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Shadow Deepens in Korean Economy amid 32 Consecutive Month Surplus
Economic Shadow
Shadow Deepens in Korean Economy amid 32 Consecutive Month Surplus
  • By Jack H. Park
  • November 28, 2014, 02:58
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South Korea posted a current account surplus for 32 consecutive months in October, surpassing US$9 billion. If this trend continues, South Korea will record the greatest surplus in history this year.

Nevertheless, South Korea is not happy about the surplus, considering its quality, because a structural depression is worsening as profits are reduced owing to the strong won and a domestic recession. To make matters worse, the outlook of the export front will be even more dim, as China implements a lot of policies including the one of limiting improvement trades.

The Bank of Korea (BOK) reported that current account surplus recorded US$9.01 billion in October. The current surplus increased over 20 percent from US$7.41 billion in September. This is the fourth largest surplus amount, following that in October (US$11.1 billion) and May (US$9.9 billion) last year, and May (US$9.08 billlion) this year.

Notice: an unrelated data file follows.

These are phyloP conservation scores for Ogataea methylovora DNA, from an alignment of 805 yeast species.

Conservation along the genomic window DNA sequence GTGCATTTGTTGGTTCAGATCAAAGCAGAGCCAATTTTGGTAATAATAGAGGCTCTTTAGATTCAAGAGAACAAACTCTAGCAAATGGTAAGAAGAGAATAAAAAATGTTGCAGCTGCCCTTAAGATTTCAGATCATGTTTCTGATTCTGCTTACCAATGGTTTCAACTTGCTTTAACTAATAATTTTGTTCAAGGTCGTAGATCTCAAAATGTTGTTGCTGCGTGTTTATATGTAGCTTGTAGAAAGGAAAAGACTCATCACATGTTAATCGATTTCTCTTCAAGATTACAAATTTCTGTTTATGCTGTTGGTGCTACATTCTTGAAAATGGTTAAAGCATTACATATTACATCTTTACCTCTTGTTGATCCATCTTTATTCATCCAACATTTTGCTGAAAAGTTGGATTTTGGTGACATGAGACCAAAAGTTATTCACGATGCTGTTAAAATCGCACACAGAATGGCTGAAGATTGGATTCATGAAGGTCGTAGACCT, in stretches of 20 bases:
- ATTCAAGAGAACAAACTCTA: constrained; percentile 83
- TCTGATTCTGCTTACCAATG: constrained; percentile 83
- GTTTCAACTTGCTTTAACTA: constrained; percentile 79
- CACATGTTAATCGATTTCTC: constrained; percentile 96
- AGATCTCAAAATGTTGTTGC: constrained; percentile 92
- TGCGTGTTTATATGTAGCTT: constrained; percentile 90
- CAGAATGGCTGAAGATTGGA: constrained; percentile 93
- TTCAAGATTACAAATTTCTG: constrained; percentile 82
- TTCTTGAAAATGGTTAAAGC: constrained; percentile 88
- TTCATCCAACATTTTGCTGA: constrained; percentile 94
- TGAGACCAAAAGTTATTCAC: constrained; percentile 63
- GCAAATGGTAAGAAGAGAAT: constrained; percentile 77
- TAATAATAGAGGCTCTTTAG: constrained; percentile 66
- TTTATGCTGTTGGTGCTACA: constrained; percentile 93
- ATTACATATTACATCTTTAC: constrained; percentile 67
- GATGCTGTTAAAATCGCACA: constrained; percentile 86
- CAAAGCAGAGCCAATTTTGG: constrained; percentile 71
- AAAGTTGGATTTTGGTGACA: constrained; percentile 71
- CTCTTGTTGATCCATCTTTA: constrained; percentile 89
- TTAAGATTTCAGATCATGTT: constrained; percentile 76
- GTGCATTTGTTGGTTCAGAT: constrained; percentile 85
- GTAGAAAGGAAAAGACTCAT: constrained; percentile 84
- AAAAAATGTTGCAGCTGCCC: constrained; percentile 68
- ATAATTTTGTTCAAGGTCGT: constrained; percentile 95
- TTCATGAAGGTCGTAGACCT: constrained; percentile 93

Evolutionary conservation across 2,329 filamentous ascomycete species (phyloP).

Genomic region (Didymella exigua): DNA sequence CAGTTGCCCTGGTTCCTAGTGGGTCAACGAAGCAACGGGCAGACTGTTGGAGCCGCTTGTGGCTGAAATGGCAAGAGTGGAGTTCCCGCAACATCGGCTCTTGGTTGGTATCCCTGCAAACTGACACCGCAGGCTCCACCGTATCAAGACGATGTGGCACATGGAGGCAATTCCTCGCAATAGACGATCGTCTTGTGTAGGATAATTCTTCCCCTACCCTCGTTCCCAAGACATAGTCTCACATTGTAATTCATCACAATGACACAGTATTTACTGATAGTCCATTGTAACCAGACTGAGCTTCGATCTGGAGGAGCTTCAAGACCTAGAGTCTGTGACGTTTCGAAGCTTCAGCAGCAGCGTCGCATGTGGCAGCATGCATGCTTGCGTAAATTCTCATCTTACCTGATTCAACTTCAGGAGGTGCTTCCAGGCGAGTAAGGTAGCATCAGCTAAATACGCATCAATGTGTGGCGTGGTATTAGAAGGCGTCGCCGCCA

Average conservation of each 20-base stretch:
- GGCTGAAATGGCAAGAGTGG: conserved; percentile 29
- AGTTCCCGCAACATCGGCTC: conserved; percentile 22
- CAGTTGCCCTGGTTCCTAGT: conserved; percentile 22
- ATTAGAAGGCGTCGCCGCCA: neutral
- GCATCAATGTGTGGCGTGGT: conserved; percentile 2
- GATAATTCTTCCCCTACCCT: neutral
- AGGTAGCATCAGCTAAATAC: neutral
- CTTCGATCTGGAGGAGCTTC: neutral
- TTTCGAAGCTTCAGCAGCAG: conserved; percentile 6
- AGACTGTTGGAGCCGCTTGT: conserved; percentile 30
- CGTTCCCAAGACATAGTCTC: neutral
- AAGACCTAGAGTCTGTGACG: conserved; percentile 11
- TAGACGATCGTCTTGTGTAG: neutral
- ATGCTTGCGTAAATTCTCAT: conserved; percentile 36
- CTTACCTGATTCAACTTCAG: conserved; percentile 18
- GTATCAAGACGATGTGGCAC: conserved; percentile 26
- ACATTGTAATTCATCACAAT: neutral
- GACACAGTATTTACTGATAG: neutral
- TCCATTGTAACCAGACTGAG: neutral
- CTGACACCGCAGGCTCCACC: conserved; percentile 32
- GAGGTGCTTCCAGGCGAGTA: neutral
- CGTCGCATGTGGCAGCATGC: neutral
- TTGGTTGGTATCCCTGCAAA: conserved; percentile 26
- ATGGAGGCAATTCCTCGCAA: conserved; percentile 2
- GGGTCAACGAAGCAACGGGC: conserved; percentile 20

By sector, the goods balance surplus in October increased sharply to US$8.66 billion from US$ 7.51 billion in September. The services balance deficit decreased a little to US$250 million from US$280 million, and the original income balance surplus including wages and investment incomes increased to US$970 million.

The current surplus has continued for 32 months in a row. If this trend continues, the surplus this year would surpass the surplus (US$81.15 billion) of last year and the amount (US$84 billion) predicted by the BOK, recording the largest amount in history.

However, there are more worries than expectations when considering the balance sheets of imports and exports. The positive profit is not due to increased exports based on higher competitiveness, but the result of reduced imports. Actually, among goods surpluses that showed over US$1 billion in a month, the exports increased by 2 percent, with US$52.16 billion, while the imports increased only by 0.6 percent, with US$43.51 billion. This is a typical structure of a recession surplus.

Furthermore, the export front is covered with dark clouds as performances of improvement trades and commission trades are getting worse due to China's policy of nurturing the industries to replace imports. The commission trade income of October was US$9.91 million, down US$2 billion from the last month. The net export amount of commission trades dropped below US$10 million in 20 months since February last year.